Wednesday, July 13, 2011

Black n' Red and Strathmore Drawing Paper

Let me tell you something about being a student.

If you don't remember what it's like, there's not a lot of money in being a student. There really isn't. First, you have to reach a certain age before you can actually get a paying job, and even then you're not guaranteed to have any sort of occupation.

So for me, quality products are not really within my budget. I don't like asking my parents to buy things for me. I just don't. Which is why quality products for affordable prices is incredibly important to me.

Enter: Black n' Red notebooks and Strathmore drawing paper.

Everyone already knows about Black n' Red notebooks, I suspect. I got the wire-bound one, which has a double spiral that makes it feel very sturdy. The cover is hard and only flexes slightly.

I opened the notebook and ran my fingers over the paper and - wow. I was amazed. The paper inside these notebooks is incredibly smooth. I have never touched a baby's bottom, but if I had to compare it to something, I would go ahead and say it's like a baby's bottom.

It's incredibly smooth paper. At 140 pages (70 sheets), it's thinner than any notebook I've used before. The ruling is 8mm, which is slightly larger than I'm used to; my writing is rather small. College ruling is 7mm.

Look at this paper. I wanna take this paper out to dinner.
If you follow No Pen Intended, you'll know that they recently spoke highly of the paper in the Strathmore drawing pads. And I wholeheartedly agree.

I purchased four of the 4x6" pads. Each pad contains 24 sheets of 80 lb. paper. No ink feathers or bleeds on this paper. It might actually be... perfect.

I cut a sheet of 7mm-lined paper to size and use it in the pads. I can't write straight, and you can just see the lining through the paper.

The paper is slightly textured, but only slightly. There's no scratchiness with fine nibs (of which almost all my pens are). I love this paper. I really do.

The very first thing I did was make a chart for all the inks I have reviewed/will be reviewing. I just really quickly scrawled the name of the ink in order because... I'm somewhat organized.

I've reviewed all my inked pens and am waiting on a few pens to run out in the coming days so I can do a few more. Hopefully I'll be able to update twice a week. School starts in about a month and posts will thin.

So let's hope everything goes smoothly! (It won't.)

Friday, July 8, 2011

I ordered some fountain pen-friendly paper (Strathmore drawing pads). When they arrive, I'll do a fresh review and re-do the written one for Apache Sunset. No idea when Ebony Blue will get re-done; I just ran out after finishing a character study.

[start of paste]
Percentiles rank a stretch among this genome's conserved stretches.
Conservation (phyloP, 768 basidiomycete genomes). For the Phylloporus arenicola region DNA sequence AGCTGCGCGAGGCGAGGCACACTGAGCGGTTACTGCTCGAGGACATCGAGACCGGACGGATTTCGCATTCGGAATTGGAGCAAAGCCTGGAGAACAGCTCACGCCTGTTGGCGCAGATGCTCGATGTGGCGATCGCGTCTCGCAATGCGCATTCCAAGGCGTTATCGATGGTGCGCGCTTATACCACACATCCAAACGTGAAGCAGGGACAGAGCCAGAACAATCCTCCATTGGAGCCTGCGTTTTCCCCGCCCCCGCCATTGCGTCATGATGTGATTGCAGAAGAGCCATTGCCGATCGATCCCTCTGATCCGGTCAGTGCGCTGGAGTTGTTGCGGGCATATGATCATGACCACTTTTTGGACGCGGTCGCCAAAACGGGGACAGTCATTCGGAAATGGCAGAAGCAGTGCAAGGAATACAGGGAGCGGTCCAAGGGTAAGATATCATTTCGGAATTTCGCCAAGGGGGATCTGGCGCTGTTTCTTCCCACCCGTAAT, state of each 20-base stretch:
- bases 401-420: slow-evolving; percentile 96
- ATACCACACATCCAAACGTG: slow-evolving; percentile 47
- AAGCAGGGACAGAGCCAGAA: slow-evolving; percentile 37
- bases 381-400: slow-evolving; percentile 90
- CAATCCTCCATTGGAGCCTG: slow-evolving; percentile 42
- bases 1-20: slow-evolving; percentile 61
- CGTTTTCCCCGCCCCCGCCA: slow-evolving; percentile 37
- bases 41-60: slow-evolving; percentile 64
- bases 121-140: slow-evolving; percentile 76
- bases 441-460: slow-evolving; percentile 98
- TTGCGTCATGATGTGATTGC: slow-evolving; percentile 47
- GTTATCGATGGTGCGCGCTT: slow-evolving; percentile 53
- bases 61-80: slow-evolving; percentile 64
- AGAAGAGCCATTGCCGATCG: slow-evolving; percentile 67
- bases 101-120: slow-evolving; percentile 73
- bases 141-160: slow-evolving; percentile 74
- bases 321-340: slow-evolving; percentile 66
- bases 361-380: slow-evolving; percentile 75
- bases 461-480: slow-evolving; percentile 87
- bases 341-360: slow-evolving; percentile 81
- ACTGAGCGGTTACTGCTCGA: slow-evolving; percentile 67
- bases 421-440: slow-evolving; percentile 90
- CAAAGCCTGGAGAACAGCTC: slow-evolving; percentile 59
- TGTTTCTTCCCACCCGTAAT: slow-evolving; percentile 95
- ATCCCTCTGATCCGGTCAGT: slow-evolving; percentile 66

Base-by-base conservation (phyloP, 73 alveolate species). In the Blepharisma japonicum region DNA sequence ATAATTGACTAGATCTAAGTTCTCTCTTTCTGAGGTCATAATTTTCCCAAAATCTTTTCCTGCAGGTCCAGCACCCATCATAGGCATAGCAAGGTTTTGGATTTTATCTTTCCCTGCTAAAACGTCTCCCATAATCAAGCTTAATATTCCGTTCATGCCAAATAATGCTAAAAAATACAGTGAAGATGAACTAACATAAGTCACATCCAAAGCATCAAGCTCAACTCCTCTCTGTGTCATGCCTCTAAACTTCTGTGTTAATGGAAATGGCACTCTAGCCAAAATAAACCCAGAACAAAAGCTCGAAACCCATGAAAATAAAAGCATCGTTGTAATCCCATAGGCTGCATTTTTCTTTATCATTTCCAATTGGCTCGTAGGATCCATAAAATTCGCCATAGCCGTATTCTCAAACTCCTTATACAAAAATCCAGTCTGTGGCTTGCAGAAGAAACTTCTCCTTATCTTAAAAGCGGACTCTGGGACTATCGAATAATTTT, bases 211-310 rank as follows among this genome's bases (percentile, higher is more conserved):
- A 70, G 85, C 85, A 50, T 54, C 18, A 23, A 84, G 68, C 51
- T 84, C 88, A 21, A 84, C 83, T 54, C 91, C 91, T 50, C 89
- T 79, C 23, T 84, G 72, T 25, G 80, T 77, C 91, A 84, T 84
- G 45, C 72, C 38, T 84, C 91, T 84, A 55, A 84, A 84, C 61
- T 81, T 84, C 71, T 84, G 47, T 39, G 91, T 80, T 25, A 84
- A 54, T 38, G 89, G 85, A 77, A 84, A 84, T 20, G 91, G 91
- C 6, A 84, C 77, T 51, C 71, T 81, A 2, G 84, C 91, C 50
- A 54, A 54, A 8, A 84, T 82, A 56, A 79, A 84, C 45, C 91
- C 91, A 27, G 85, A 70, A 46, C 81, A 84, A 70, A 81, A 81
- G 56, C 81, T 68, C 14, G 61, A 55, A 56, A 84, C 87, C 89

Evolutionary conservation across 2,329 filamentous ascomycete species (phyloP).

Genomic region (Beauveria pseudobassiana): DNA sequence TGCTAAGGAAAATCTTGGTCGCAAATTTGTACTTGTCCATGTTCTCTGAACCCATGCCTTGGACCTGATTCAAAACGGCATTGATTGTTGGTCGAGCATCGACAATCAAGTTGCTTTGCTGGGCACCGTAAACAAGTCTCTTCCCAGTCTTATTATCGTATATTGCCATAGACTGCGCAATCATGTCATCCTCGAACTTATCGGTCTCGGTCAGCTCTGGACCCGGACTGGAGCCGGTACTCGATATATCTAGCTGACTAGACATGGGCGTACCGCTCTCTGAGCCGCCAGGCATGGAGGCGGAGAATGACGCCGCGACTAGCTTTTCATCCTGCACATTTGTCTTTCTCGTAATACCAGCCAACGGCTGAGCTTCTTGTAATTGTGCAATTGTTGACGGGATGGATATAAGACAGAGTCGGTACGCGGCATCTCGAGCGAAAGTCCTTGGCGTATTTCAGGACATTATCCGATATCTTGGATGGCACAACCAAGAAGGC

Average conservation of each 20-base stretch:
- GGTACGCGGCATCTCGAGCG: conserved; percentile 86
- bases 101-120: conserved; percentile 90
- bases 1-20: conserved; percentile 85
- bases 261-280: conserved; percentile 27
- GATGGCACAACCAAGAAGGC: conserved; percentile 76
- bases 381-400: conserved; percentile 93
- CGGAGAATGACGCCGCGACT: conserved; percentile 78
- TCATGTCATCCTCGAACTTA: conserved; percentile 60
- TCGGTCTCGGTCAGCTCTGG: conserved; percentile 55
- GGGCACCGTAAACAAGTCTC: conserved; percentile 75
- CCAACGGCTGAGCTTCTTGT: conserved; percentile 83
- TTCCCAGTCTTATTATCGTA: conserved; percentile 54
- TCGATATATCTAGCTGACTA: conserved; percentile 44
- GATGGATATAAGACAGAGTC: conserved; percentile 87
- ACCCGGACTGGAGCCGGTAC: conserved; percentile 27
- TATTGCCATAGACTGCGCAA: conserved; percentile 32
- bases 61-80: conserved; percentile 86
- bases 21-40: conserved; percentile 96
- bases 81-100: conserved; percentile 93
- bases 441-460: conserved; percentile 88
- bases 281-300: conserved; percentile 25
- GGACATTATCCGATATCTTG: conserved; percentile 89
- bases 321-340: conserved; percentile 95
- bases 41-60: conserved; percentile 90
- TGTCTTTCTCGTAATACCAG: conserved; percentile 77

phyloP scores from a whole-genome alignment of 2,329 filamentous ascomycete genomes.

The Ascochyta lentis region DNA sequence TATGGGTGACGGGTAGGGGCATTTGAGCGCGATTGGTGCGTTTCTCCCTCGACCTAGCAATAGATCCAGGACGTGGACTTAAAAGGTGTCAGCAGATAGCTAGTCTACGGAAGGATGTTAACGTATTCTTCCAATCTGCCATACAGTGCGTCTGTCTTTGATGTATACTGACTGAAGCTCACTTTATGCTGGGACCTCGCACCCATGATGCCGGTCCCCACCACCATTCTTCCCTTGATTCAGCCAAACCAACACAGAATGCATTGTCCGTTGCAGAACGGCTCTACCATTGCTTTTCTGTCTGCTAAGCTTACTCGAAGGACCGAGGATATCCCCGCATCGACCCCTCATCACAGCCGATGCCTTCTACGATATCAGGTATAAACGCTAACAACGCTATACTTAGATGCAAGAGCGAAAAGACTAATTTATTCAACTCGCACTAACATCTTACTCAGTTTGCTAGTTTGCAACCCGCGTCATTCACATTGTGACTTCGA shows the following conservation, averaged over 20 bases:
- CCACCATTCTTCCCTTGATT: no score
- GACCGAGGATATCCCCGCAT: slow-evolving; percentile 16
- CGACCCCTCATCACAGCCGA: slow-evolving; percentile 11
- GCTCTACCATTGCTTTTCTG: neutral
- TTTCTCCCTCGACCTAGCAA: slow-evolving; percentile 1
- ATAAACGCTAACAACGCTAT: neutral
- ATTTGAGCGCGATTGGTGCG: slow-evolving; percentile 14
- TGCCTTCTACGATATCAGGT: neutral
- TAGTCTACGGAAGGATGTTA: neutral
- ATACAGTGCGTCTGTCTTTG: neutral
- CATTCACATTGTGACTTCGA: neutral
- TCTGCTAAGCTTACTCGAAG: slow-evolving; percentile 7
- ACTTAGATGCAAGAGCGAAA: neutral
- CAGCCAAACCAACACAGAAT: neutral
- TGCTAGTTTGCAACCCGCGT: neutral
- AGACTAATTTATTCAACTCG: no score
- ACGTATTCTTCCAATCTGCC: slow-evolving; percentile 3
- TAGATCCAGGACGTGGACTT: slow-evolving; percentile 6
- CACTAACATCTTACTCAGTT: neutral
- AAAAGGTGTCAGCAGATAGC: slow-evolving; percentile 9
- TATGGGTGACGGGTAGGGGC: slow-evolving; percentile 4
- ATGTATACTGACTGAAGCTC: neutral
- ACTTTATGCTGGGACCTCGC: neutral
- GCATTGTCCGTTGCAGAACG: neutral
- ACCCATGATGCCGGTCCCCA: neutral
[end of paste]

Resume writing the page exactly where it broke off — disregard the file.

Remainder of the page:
So, um, look forward to that?

Tuesday, July 5, 2011

My Pens

Here, have a picture of my pens.

They're like children. Nibby children.

Pilot Petit1 (x2), Hero 329, Haolilai (?), Wing Sung (?), Baoer 100, and Pilot Varsity.

Not included, my Lanbitou 329.

Saturday, July 2, 2011

Private Reserve Ebony Blue

Ah, the wonders of color-correction.

Private Reserve's Ebony Blue is a pretty difficult color to explain. It's a dark teal, but a lot of the time (especially in wet pens) it ends up being almost black. If you hold it up to a light, though, it has a red sheen around the edges of your letters, especially in places with more ink.

I put this in my Haolilai 850 - which is supposed to have a fine or medium-fine nib, but I accidentally pressed down on the nib while cleaning and it turned into a medium - and it really does not like to feather. You can probably find it feather sometimes, especially on cheap-o printer paper, but otherwise, you should be fine.

The ink is only somewhat waterproof. When I conducted my test, a majority of the ink lifted, but you can still see green-gray remains. It's still mildly legible. However, when I conducted a drip test followed by a soak test, the letters are almost gone; still there, yes, but you're going to be hard-pressed trying to read it.

I doodled with this color a lot. It's just incredibly fun to play with, for whatever reason. I like how it's dark, yet it has that tinge of color to it. Sometimes you want a dark color to play with, and black is too boring after you use it for a while.

You can purchase 50 ml. bottles of Ebony Blue at The Goulet Pen Company for $8.00.

Friday, July 1, 2011

JetPens Haul: J. Herbin Vert Empire and Vert Pre

A couple weeks ago I placed an order at JetPens. If you've never heard of JetPens, I openly weep for you. JetPens' warehouse is based in the Bay Area of California, with free shipping to non-international shoppers for orders over $25. They stock all kinds of goodies. Sometimes I spend an hour just browsing through everything. This tells you how much time I have on my hands.

Why do I mention they're based in California? Because I'm based in California. Orders usually arrive the day after they're shipped. I can't tell you how awesome this is.

So, what did I order?

Look at this lighting! Photoshop and sunlight are the best.

J. Herbin Vert Empire and Vert Pre, and two Pilot Petit1s.

Moooom, tell him to stop hitting me!

 Can I just tell you something about these two inks? They smell good. I took a big ol' whiff of the ink and was so happy. Noodler's sometimes has a strong chemical scent, not to mention Private Reserve. Diamine is usually just okay. But J. Herbin? It's like taking a breath of delicious. Seriously, a breath of delicious.

Reviews forthcoming. Until then, do a little exercise. If you have any J. Herbin with you, smell it. If you don't, imagine what it could smell like.